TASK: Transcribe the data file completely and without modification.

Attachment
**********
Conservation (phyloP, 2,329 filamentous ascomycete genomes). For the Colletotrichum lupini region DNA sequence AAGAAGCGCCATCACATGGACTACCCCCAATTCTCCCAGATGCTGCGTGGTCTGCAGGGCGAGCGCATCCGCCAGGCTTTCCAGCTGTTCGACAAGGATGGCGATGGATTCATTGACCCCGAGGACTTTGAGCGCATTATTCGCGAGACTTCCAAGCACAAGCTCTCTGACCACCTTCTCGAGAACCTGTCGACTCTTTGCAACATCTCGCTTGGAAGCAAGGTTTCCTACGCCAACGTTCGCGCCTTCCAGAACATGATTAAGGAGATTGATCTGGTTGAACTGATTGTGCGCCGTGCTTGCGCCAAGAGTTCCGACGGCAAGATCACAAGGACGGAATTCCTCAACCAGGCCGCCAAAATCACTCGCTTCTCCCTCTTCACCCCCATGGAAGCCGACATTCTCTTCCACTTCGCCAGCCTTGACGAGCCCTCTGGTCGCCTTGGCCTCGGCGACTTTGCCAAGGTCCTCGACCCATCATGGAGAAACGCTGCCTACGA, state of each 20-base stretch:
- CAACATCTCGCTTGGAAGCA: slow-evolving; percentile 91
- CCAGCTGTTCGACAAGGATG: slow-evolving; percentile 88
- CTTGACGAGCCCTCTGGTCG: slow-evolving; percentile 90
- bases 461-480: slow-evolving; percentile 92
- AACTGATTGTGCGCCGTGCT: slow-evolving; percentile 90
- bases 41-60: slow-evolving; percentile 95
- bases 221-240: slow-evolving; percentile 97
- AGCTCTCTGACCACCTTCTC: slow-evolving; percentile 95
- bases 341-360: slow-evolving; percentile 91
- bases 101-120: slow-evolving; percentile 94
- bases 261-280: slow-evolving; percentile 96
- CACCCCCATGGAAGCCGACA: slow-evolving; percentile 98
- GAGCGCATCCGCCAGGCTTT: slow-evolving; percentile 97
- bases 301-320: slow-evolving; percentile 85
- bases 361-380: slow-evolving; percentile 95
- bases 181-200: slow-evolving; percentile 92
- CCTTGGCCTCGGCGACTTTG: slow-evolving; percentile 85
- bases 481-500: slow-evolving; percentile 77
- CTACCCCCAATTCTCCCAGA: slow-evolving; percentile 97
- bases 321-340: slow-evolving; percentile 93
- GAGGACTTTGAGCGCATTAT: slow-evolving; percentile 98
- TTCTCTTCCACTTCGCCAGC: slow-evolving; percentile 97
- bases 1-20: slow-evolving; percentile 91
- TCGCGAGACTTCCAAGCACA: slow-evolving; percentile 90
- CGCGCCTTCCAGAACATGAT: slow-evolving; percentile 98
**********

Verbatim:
Conservation (phyloP, 2,329 filamentous ascomycete genomes). For the Colletotrichum lupini region DNA sequence AAGAAGCGCCATCACATGGACTACCCCCAATTCTCCCAGATGCTGCGTGGTCTGCAGGGCGAGCGCATCCGCCAGGCTTTCCAGCTGTTCGACAAGGATGGCGATGGATTCATTGACCCCGAGGACTTTGAGCGCATTATTCGCGAGACTTCCAAGCACAAGCTCTCTGACCACCTTCTCGAGAACCTGTCGACTCTTTGCAACATCTCGCTTGGAAGCAAGGTTTCCTACGCCAACGTTCGCGCCTTCCAGAACATGATTAAGGAGATTGATCTGGTTGAACTGATTGTGCGCCGTGCTTGCGCCAAGAGTTCCGACGGCAAGATCACAAGGACGGAATTCCTCAACCAGGCCGCCAAAATCACTCGCTTCTCCCTCTTCACCCCCATGGAAGCCGACATTCTCTTCCACTTCGCCAGCCTTGACGAGCCCTCTGGTCGCCTTGGCCTCGGCGACTTTGCCAAGGTCCTCGACCCATCATGGAGAAACGCTGCCTACGA, state of each 20-base stretch:
- CAACATCTCGCTTGGAAGCA: slow-evolving; percentile 91
- CCAGCTGTTCGACAAGGATG: slow-evolving; percentile 88
- CTTGACGAGCCCTCTGGTCG: slow-evolving; percentile 90
- bases 461-480: slow-evolving; percentile 92
- AACTGATTGTGCGCCGTGCT: slow-evolving; percentile 90
- bases 41-60: slow-evolving; percentile 95
- bases 221-240: slow-evolving; percentile 97
- AGCTCTCTGACCACCTTCTC: slow-evolving; percentile 95
- bases 341-360: slow-evolving; percentile 91
- bases 101-120: slow-evolving; percentile 94
- bases 261-280: slow-evolving; percentile 96
- CACCCCCATGGAAGCCGACA: slow-evolving; percentile 98
- GAGCGCATCCGCCAGGCTTT: slow-evolving; percentile 97
- bases 301-320: slow-evolving; percentile 85
- bases 361-380: slow-evolving; percentile 95
- bases 181-200: slow-evolving; percentile 92
- CCTTGGCCTCGGCGACTTTG: slow-evolving; percentile 85
- bases 481-500: slow-evolving; percentile 77
- CTACCCCCAATTCTCCCAGA: slow-evolving; percentile 97
- bases 321-340: slow-evolving; percentile 93
- GAGGACTTTGAGCGCATTAT: slow-evolving; percentile 98
- TTCTCTTCCACTTCGCCAGC: slow-evolving; percentile 97
- bases 1-20: slow-evolving; percentile 91
- TCGCGAGACTTCCAAGCACA: slow-evolving; percentile 90
- CGCGCCTTCCAGAACATGAT: slow-evolving; percentile 98